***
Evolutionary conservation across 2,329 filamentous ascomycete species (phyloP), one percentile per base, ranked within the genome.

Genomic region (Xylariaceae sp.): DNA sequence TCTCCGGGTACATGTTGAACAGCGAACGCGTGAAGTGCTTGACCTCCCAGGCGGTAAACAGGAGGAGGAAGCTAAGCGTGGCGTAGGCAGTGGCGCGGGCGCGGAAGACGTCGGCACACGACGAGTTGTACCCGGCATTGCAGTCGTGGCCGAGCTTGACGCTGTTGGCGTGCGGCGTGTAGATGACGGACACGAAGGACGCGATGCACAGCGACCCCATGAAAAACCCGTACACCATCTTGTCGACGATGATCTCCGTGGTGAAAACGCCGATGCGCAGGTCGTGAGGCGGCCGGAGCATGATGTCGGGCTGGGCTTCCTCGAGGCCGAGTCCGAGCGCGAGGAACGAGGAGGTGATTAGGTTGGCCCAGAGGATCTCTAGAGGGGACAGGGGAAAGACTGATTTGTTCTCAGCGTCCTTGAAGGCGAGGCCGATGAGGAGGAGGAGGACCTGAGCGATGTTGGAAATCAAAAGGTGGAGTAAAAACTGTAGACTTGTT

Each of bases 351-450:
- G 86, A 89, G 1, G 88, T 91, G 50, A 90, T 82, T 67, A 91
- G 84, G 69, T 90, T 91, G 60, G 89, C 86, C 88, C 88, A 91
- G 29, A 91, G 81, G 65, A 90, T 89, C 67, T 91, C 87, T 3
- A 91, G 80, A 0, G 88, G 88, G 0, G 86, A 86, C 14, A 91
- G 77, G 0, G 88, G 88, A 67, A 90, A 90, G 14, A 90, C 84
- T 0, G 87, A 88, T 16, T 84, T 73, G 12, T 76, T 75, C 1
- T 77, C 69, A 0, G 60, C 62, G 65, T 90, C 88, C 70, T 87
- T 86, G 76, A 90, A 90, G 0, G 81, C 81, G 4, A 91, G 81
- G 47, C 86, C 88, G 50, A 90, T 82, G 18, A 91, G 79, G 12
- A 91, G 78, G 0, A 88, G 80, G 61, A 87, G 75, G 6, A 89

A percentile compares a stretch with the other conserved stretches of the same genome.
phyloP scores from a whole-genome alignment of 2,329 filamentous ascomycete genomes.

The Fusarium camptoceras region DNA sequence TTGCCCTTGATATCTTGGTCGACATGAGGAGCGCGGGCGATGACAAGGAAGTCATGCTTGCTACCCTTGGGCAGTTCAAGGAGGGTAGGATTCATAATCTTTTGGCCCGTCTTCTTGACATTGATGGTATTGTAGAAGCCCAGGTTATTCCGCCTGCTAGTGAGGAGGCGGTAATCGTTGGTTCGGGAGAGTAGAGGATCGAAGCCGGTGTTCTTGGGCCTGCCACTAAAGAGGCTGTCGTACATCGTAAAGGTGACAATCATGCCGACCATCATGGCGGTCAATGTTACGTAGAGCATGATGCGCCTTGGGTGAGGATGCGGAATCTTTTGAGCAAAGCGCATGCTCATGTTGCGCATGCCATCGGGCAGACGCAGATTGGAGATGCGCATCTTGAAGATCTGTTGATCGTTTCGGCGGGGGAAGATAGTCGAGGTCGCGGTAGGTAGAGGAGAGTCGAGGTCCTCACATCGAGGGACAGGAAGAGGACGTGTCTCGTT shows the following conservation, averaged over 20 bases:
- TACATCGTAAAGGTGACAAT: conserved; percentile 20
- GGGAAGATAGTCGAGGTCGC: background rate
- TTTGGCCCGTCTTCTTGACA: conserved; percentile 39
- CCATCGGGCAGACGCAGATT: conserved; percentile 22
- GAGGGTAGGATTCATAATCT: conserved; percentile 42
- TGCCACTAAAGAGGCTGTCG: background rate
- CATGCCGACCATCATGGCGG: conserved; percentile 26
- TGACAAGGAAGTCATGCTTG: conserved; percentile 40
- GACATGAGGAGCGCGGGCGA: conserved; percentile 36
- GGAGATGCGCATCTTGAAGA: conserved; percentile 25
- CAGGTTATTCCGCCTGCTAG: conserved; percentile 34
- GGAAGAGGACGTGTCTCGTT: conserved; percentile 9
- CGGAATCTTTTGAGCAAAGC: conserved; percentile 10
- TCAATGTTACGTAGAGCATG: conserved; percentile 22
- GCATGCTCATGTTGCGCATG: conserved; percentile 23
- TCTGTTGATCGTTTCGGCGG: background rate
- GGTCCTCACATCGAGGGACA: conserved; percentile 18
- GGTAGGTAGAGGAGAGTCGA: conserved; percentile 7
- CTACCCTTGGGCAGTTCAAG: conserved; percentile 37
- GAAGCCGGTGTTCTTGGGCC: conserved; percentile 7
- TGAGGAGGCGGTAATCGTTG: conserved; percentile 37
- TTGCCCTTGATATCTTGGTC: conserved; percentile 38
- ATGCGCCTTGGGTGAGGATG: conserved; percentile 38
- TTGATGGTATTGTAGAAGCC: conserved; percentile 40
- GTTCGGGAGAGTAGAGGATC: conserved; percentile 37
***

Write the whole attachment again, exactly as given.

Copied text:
Evolutionary conservation across 2,329 filamentous ascomycete species (phyloP), one percentile per base, ranked within the genome.

Genomic region (Xylariaceae sp.): DNA sequence TCTCCGGGTACATGTTGAACAGCGAACGCGTGAAGTGCTTGACCTCCCAGGCGGTAAACAGGAGGAGGAAGCTAAGCGTGGCGTAGGCAGTGGCGCGGGCGCGGAAGACGTCGGCACACGACGAGTTGTACCCGGCATTGCAGTCGTGGCCGAGCTTGACGCTGTTGGCGTGCGGCGTGTAGATGACGGACACGAAGGACGCGATGCACAGCGACCCCATGAAAAACCCGTACACCATCTTGTCGACGATGATCTCCGTGGTGAAAACGCCGATGCGCAGGTCGTGAGGCGGCCGGAGCATGATGTCGGGCTGGGCTTCCTCGAGGCCGAGTCCGAGCGCGAGGAACGAGGAGGTGATTAGGTTGGCCCAGAGGATCTCTAGAGGGGACAGGGGAAAGACTGATTTGTTCTCAGCGTCCTTGAAGGCGAGGCCGATGAGGAGGAGGAGGACCTGAGCGATGTTGGAAATCAAAAGGTGGAGTAAAAACTGTAGACTTGTT

Each of bases 351-450:
- G 86, A 89, G 1, G 88, T 91, G 50, A 90, T 82, T 67, A 91
- G 84, G 69, T 90, T 91, G 60, G 89, C 86, C 88, C 88, A 91
- G 29, A 91, G 81, G 65, A 90, T 89, C 67, T 91, C 87, T 3
- A 91, G 80, A 0, G 88, G 88, G 0, G 86, A 86, C 14, A 91
- G 77, G 0, G 88, G 88, A 67, A 90, A 90, G 14, A 90, C 84
- T 0, G 87, A 88, T 16, T 84, T 73, G 12, T 76, T 75, C 1
- T 77, C 69, A 0, G 60, C 62, G 65, T 90, C 88, C 70, T 87
- T 86, G 76, A 90, A 90, G 0, G 81, C 81, G 4, A 91, G 81
- G 47, C 86, C 88, G 50, A 90, T 82, G 18, A 91, G 79, G 12
- A 91, G 78, G 0, A 88, G 80, G 61, A 87, G 75, G 6, A 89

A percentile compares a stretch with the other conserved stretches of the same genome.
phyloP scores from a whole-genome alignment of 2,329 filamentous ascomycete genomes.

The Fusarium camptoceras region DNA sequence TTGCCCTTGATATCTTGGTCGACATGAGGAGCGCGGGCGATGACAAGGAAGTCATGCTTGCTACCCTTGGGCAGTTCAAGGAGGGTAGGATTCATAATCTTTTGGCCCGTCTTCTTGACATTGATGGTATTGTAGAAGCCCAGGTTATTCCGCCTGCTAGTGAGGAGGCGGTAATCGTTGGTTCGGGAGAGTAGAGGATCGAAGCCGGTGTTCTTGGGCCTGCCACTAAAGAGGCTGTCGTACATCGTAAAGGTGACAATCATGCCGACCATCATGGCGGTCAATGTTACGTAGAGCATGATGCGCCTTGGGTGAGGATGCGGAATCTTTTGAGCAAAGCGCATGCTCATGTTGCGCATGCCATCGGGCAGACGCAGATTGGAGATGCGCATCTTGAAGATCTGTTGATCGTTTCGGCGGGGGAAGATAGTCGAGGTCGCGGTAGGTAGAGGAGAGTCGAGGTCCTCACATCGAGGGACAGGAAGAGGACGTGTCTCGTT shows the following conservation, averaged over 20 bases:
- TACATCGTAAAGGTGACAAT: conserved; percentile 20
- GGGAAGATAGTCGAGGTCGC: background rate
- TTTGGCCCGTCTTCTTGACA: conserved; percentile 39
- CCATCGGGCAGACGCAGATT: conserved; percentile 22
- GAGGGTAGGATTCATAATCT: conserved; percentile 42
- TGCCACTAAAGAGGCTGTCG: background rate
- CATGCCGACCATCATGGCGG: conserved; percentile 26
- TGACAAGGAAGTCATGCTTG: conserved; percentile 40
- GACATGAGGAGCGCGGGCGA: conserved; percentile 36
- GGAGATGCGCATCTTGAAGA: conserved; percentile 25
- CAGGTTATTCCGCCTGCTAG: conserved; percentile 34
- GGAAGAGGACGTGTCTCGTT: conserved; percentile 9
- CGGAATCTTTTGAGCAAAGC: conserved; percentile 10
- TCAATGTTACGTAGAGCATG: conserved; percentile 22
- GCATGCTCATGTTGCGCATG: conserved; percentile 23
- TCTGTTGATCGTTTCGGCGG: background rate
- GGTCCTCACATCGAGGGACA: conserved; percentile 18
- GGTAGGTAGAGGAGAGTCGA: conserved; percentile 7
- CTACCCTTGGGCAGTTCAAG: conserved; percentile 37
- GAAGCCGGTGTTCTTGGGCC: conserved; percentile 7
- TGAGGAGGCGGTAATCGTTG: conserved; percentile 37
- TTGCCCTTGATATCTTGGTC: conserved; percentile 38
- ATGCGCCTTGGGTGAGGATG: conserved; percentile 38
- TTGATGGTATTGTAGAAGCC: conserved; percentile 40
- GTTCGGGAGAGTAGAGGATC: conserved; percentile 37